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Glencore plans to put the zinc smelting line at its Nordenham plant in northern Germany on maintenance as of Nov. 1. This represents another blow to the European metals industry, which continues to experience shutdowns due to the energy crisis across the continent.

In an Oct. 5 note, the chairman of the London and Johannesburg-listed company’s supervisory board, Koen Demesmaeker, said that “the cessation of production is a reaction to various external factors affecting the company and European industry in general.” Demesmaeker also stressed that the shutdown will remain in effect until macroeconomic conditions in Europe improve. That said, a Glencore Group spokesman said lead smelting at the site will continue as before.

Nordenham is located in the German state of Lower Saxony, near the border with the Netherlands. The site can produce 164,000 tons per year of zinc and zinc alloys and up to 105,000 tons of lead. Glencore’s planned shutdown comes about a year after high energy prices prompted the company to put another smelter under maintenance. In that case, it was the Portovesme zinc smelter, located in Sardinia. Portovesme can produce about 100,000 tons of finished zinc per year.

The zinc production process is one of the most energy intensive among base metals. Unfortunately, energy prices in Europe have reached unprecedented levels due to Russia’s invasion of Ukraine in February.

Sanctions imposed by the United Kingdom and the EU then pushed Russia to limit and even cut off gas flows to Europe. Before the war, Europe received up to 40 percent of its energy supplies from Russian sources.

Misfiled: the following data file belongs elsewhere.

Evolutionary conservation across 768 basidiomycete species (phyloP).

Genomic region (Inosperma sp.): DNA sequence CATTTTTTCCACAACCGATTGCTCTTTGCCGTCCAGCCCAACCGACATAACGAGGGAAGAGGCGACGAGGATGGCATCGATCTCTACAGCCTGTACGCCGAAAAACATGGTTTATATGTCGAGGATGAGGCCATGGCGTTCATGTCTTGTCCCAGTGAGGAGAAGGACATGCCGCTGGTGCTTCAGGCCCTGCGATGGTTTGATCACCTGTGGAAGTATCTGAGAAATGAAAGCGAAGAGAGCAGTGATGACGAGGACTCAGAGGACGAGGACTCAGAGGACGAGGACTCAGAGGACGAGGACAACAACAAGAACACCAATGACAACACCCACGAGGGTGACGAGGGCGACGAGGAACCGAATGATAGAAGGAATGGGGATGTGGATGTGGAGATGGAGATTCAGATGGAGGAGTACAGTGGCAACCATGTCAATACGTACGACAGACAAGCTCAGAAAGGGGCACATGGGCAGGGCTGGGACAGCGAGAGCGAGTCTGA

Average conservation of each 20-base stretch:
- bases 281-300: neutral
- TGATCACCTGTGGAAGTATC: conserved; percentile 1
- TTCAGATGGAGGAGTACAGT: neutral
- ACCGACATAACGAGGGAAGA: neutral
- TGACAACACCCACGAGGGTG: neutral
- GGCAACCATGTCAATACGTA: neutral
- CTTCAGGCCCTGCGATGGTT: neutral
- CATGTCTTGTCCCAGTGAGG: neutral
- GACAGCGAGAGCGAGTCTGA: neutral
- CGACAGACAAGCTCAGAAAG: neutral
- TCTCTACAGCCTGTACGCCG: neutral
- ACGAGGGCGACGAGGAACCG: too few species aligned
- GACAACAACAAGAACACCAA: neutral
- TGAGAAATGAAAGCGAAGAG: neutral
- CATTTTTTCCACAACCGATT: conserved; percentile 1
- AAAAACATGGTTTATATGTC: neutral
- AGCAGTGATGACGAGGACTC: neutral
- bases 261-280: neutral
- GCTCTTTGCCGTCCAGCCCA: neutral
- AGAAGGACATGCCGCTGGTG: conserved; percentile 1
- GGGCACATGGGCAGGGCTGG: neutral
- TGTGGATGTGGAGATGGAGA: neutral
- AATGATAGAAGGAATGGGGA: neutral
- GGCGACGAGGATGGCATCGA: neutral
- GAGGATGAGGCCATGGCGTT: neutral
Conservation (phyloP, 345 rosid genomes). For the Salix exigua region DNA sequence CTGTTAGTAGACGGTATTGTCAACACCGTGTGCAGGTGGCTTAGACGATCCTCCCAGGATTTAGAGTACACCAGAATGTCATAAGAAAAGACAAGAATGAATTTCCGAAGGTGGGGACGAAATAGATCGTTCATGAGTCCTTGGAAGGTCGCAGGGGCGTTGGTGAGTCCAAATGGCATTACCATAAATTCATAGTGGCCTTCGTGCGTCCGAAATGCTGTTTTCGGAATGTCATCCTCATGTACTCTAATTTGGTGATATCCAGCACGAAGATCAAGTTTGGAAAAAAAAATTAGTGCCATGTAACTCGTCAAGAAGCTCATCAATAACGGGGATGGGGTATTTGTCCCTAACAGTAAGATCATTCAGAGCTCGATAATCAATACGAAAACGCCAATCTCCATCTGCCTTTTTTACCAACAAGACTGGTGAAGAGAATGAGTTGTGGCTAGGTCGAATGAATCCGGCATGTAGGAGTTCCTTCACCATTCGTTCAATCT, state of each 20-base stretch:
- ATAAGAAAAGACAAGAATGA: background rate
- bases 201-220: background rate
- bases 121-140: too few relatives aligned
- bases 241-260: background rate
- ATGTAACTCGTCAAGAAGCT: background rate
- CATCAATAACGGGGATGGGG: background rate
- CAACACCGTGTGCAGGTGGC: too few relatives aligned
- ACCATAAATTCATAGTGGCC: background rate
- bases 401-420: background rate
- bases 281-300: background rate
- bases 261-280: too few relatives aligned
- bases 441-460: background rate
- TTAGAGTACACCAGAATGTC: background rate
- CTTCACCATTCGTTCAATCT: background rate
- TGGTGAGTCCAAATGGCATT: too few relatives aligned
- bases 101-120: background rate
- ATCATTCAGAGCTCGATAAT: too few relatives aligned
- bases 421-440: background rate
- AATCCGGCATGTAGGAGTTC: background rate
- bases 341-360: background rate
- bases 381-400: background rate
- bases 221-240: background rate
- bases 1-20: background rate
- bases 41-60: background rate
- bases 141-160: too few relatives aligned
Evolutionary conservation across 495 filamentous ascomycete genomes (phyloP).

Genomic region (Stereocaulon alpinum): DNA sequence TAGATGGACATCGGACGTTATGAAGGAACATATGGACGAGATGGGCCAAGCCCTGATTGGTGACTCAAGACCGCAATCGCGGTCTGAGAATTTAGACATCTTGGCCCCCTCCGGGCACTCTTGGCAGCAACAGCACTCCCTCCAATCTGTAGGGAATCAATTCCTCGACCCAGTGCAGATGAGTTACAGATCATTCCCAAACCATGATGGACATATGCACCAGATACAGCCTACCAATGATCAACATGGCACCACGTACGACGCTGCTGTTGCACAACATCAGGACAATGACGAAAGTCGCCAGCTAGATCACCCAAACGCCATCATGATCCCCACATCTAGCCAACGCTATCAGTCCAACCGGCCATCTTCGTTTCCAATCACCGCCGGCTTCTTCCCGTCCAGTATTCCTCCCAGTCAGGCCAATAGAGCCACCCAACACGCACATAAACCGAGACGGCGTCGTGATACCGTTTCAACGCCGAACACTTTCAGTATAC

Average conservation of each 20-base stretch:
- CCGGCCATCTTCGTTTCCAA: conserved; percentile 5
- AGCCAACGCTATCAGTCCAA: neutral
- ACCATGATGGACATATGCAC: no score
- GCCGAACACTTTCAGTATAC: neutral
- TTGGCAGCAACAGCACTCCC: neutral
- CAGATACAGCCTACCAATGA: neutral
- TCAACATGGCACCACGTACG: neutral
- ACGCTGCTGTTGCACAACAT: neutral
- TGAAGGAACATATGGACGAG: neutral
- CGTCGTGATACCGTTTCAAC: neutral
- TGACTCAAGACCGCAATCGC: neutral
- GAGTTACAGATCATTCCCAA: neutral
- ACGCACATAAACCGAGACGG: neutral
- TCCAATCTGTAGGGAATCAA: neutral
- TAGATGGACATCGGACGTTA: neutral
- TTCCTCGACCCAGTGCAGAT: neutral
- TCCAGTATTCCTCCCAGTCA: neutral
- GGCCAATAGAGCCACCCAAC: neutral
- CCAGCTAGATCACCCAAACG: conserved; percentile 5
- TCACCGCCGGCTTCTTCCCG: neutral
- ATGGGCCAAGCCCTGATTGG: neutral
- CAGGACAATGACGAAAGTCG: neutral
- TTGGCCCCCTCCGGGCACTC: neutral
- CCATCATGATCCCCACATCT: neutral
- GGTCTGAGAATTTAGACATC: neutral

The benchmark Dutch TTF was 173.69 euros per kilowatt hour on October 5. This is an increase of 11.74 percent from 161.95 euros two days earlier.


On the other hand, the 3-month closing price of zinc jumped 2.51 percent on the same day. On Oct. 6, the price was $3,120.50 per metric ton, a jump from $3,044 the previous day.

Glencore’s plans in putting Nordenham on maintenance did not cause the price increase. However, the lower availability is likely to cause European premiums on the base metal to rise further. Currently, the premium averages $520 per ton. According to the analyst, this figure has more than doubled from $150 in late 2021.

In addition to the Nordenham closure, the metallurgical industry faces many other problems. For example, the LME has banned the guarantee of zinc and copper by Russian vertically integrated producer Ural Mining and Metallurgical Company (UGMK). The ban also applies to its subsidiary, Chelyabinsk Zinc (read the full news story here).

The exchange’s special committee made the decision on the ban shortly after Sept. 26. At that time the British government added UGMK’s chairman and main shareholder Iskander Makhmudov to the list of sanctioned persons. The LME then stated that “in accordance with the UK Sanctions Act, asset freezing measures extend to entities that are owned or controlled, directly or indirectly, by a sanctioned person.”

The UK alleges that Makhmudov benefited from or supported the Russian government through direct or indirect ownership and control of UGMK. The British government added that the company operates in the mining sector, which is strategically important to Russia. Currently, Makhmudov owns more than 50 percent of UGMK. The company’s headquarters are located in Russia’s Sverdlovsk region, which is considered the political border between Europe and Asia.

The company smelts zinc concentrates at the Chelyabinsk Zinc plant. In addition, the site is working to increase its capacity to 200,000 tons. The company also smelts copper concentrates at three sites, two of them in the Sverdlovsk region and one in Orenburg. It is worth noting that the Sredneuralsk smelter is the largest in the UGMK. The group said it can produce 150,000 tons of blister copper per year.

The exchange could pledge Chelyabinsk-branded zinc or UGMK-branded copper only if the owner is able to prove that this is not a violation of sanctions. The LME will continue to discuss with stakeholders and keep the Special Committee’s decision on UMMC and Chelyabinsk-branded metal under review.